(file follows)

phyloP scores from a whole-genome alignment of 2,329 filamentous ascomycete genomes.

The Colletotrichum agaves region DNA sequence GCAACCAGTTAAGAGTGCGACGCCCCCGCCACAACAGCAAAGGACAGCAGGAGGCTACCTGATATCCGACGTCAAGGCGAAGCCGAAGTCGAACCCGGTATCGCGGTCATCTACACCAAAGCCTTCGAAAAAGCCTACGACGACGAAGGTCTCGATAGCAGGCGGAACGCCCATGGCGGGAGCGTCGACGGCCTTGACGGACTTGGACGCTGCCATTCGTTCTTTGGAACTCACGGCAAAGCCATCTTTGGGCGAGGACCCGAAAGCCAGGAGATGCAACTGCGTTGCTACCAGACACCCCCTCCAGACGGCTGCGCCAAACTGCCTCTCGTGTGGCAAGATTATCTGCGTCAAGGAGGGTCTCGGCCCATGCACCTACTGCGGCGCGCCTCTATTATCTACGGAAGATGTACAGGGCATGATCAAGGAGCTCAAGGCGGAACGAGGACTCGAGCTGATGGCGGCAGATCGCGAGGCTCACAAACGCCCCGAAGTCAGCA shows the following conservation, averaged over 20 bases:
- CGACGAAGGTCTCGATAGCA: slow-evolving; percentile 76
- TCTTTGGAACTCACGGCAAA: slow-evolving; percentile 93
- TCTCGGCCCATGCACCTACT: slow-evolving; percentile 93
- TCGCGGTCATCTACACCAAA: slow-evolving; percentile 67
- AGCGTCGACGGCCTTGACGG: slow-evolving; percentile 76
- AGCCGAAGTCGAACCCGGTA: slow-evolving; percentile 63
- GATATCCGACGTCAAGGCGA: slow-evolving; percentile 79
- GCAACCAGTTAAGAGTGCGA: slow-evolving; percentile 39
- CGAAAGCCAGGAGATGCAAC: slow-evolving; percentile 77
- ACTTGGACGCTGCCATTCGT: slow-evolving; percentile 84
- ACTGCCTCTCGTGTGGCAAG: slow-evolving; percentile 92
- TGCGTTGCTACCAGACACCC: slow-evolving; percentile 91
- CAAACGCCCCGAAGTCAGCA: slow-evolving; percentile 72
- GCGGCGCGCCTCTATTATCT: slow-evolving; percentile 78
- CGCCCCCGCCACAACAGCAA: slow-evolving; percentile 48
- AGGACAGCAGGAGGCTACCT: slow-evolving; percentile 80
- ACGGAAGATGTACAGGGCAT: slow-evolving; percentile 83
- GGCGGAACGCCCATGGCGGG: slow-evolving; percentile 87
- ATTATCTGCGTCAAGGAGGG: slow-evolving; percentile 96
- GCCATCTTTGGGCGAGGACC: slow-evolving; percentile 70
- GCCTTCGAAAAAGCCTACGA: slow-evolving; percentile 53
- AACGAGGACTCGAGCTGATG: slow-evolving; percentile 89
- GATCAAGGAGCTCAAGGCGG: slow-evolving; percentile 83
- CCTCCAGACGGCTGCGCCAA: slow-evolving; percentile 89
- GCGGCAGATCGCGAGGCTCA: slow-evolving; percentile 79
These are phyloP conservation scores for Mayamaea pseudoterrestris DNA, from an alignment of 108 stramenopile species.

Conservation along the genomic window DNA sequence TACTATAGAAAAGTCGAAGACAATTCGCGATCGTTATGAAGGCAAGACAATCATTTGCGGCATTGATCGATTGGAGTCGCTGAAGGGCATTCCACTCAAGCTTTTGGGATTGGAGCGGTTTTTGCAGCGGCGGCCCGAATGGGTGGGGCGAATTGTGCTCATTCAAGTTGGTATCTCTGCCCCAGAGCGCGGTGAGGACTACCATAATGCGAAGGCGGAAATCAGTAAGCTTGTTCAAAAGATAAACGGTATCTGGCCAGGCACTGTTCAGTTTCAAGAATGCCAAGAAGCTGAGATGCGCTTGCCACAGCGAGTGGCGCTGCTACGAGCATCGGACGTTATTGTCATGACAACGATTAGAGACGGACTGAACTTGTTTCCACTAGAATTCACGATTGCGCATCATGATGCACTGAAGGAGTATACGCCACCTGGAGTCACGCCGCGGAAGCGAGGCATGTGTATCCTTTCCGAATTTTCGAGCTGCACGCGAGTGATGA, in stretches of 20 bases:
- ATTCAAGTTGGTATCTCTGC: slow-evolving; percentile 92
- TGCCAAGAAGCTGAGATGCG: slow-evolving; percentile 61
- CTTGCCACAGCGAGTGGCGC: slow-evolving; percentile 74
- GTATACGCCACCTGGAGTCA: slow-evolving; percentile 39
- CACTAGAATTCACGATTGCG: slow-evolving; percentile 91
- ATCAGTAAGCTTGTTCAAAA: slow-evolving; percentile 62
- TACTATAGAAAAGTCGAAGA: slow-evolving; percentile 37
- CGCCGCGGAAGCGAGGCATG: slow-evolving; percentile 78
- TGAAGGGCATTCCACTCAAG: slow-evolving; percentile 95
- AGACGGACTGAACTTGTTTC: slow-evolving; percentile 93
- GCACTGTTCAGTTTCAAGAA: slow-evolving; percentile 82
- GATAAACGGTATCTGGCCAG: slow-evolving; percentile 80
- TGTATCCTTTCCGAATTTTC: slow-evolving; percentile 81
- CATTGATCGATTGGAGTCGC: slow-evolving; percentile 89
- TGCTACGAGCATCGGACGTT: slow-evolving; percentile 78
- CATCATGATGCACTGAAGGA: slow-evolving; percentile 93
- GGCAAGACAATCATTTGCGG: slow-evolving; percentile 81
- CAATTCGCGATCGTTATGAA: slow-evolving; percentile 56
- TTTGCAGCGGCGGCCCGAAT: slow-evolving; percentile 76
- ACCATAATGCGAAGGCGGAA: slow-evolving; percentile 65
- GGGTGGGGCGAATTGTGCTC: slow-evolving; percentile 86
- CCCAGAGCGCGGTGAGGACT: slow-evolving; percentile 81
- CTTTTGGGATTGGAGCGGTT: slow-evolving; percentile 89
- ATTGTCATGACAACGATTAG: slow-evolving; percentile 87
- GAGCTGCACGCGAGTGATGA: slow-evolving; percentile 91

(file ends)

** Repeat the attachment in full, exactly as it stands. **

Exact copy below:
phyloP scores from a whole-genome alignment of 2,329 filamentous ascomycete genomes.

The Colletotrichum agaves region DNA sequence GCAACCAGTTAAGAGTGCGACGCCCCCGCCACAACAGCAAAGGACAGCAGGAGGCTACCTGATATCCGACGTCAAGGCGAAGCCGAAGTCGAACCCGGTATCGCGGTCATCTACACCAAAGCCTTCGAAAAAGCCTACGACGACGAAGGTCTCGATAGCAGGCGGAACGCCCATGGCGGGAGCGTCGACGGCCTTGACGGACTTGGACGCTGCCATTCGTTCTTTGGAACTCACGGCAAAGCCATCTTTGGGCGAGGACCCGAAAGCCAGGAGATGCAACTGCGTTGCTACCAGACACCCCCTCCAGACGGCTGCGCCAAACTGCCTCTCGTGTGGCAAGATTATCTGCGTCAAGGAGGGTCTCGGCCCATGCACCTACTGCGGCGCGCCTCTATTATCTACGGAAGATGTACAGGGCATGATCAAGGAGCTCAAGGCGGAACGAGGACTCGAGCTGATGGCGGCAGATCGCGAGGCTCACAAACGCCCCGAAGTCAGCA shows the following conservation, averaged over 20 bases:
- CGACGAAGGTCTCGATAGCA: slow-evolving; percentile 76
- TCTTTGGAACTCACGGCAAA: slow-evolving; percentile 93
- TCTCGGCCCATGCACCTACT: slow-evolving; percentile 93
- TCGCGGTCATCTACACCAAA: slow-evolving; percentile 67
- AGCGTCGACGGCCTTGACGG: slow-evolving; percentile 76
- AGCCGAAGTCGAACCCGGTA: slow-evolving; percentile 63
- GATATCCGACGTCAAGGCGA: slow-evolving; percentile 79
- GCAACCAGTTAAGAGTGCGA: slow-evolving; percentile 39
- CGAAAGCCAGGAGATGCAAC: slow-evolving; percentile 77
- ACTTGGACGCTGCCATTCGT: slow-evolving; percentile 84
- ACTGCCTCTCGTGTGGCAAG: slow-evolving; percentile 92
- TGCGTTGCTACCAGACACCC: slow-evolving; percentile 91
- CAAACGCCCCGAAGTCAGCA: slow-evolving; percentile 72
- GCGGCGCGCCTCTATTATCT: slow-evolving; percentile 78
- CGCCCCCGCCACAACAGCAA: slow-evolving; percentile 48
- AGGACAGCAGGAGGCTACCT: slow-evolving; percentile 80
- ACGGAAGATGTACAGGGCAT: slow-evolving; percentile 83
- GGCGGAACGCCCATGGCGGG: slow-evolving; percentile 87
- ATTATCTGCGTCAAGGAGGG: slow-evolving; percentile 96
- GCCATCTTTGGGCGAGGACC: slow-evolving; percentile 70
- GCCTTCGAAAAAGCCTACGA: slow-evolving; percentile 53
- AACGAGGACTCGAGCTGATG: slow-evolving; percentile 89
- GATCAAGGAGCTCAAGGCGG: slow-evolving; percentile 83
- CCTCCAGACGGCTGCGCCAA: slow-evolving; percentile 89
- GCGGCAGATCGCGAGGCTCA: slow-evolving; percentile 79
These are phyloP conservation scores for Mayamaea pseudoterrestris DNA, from an alignment of 108 stramenopile species.

Conservation along the genomic window DNA sequence TACTATAGAAAAGTCGAAGACAATTCGCGATCGTTATGAAGGCAAGACAATCATTTGCGGCATTGATCGATTGGAGTCGCTGAAGGGCATTCCACTCAAGCTTTTGGGATTGGAGCGGTTTTTGCAGCGGCGGCCCGAATGGGTGGGGCGAATTGTGCTCATTCAAGTTGGTATCTCTGCCCCAGAGCGCGGTGAGGACTACCATAATGCGAAGGCGGAAATCAGTAAGCTTGTTCAAAAGATAAACGGTATCTGGCCAGGCACTGTTCAGTTTCAAGAATGCCAAGAAGCTGAGATGCGCTTGCCACAGCGAGTGGCGCTGCTACGAGCATCGGACGTTATTGTCATGACAACGATTAGAGACGGACTGAACTTGTTTCCACTAGAATTCACGATTGCGCATCATGATGCACTGAAGGAGTATACGCCACCTGGAGTCACGCCGCGGAAGCGAGGCATGTGTATCCTTTCCGAATTTTCGAGCTGCACGCGAGTGATGA, in stretches of 20 bases:
- ATTCAAGTTGGTATCTCTGC: slow-evolving; percentile 92
- TGCCAAGAAGCTGAGATGCG: slow-evolving; percentile 61
- CTTGCCACAGCGAGTGGCGC: slow-evolving; percentile 74
- GTATACGCCACCTGGAGTCA: slow-evolving; percentile 39
- CACTAGAATTCACGATTGCG: slow-evolving; percentile 91
- ATCAGTAAGCTTGTTCAAAA: slow-evolving; percentile 62
- TACTATAGAAAAGTCGAAGA: slow-evolving; percentile 37
- CGCCGCGGAAGCGAGGCATG: slow-evolving; percentile 78
- TGAAGGGCATTCCACTCAAG: slow-evolving; percentile 95
- AGACGGACTGAACTTGTTTC: slow-evolving; percentile 93
- GCACTGTTCAGTTTCAAGAA: slow-evolving; percentile 82
- GATAAACGGTATCTGGCCAG: slow-evolving; percentile 80
- TGTATCCTTTCCGAATTTTC: slow-evolving; percentile 81
- CATTGATCGATTGGAGTCGC: slow-evolving; percentile 89
- TGCTACGAGCATCGGACGTT: slow-evolving; percentile 78
- CATCATGATGCACTGAAGGA: slow-evolving; percentile 93
- GGCAAGACAATCATTTGCGG: slow-evolving; percentile 81
- CAATTCGCGATCGTTATGAA: slow-evolving; percentile 56
- TTTGCAGCGGCGGCCCGAAT: slow-evolving; percentile 76
- ACCATAATGCGAAGGCGGAA: slow-evolving; percentile 65
- GGGTGGGGCGAATTGTGCTC: slow-evolving; percentile 86
- CCCAGAGCGCGGTGAGGACT: slow-evolving; percentile 81
- CTTTTGGGATTGGAGCGGTT: slow-evolving; percentile 89
- ATTGTCATGACAACGATTAG: slow-evolving; percentile 87
- GAGCTGCACGCGAGTGATGA: slow-evolving; percentile 91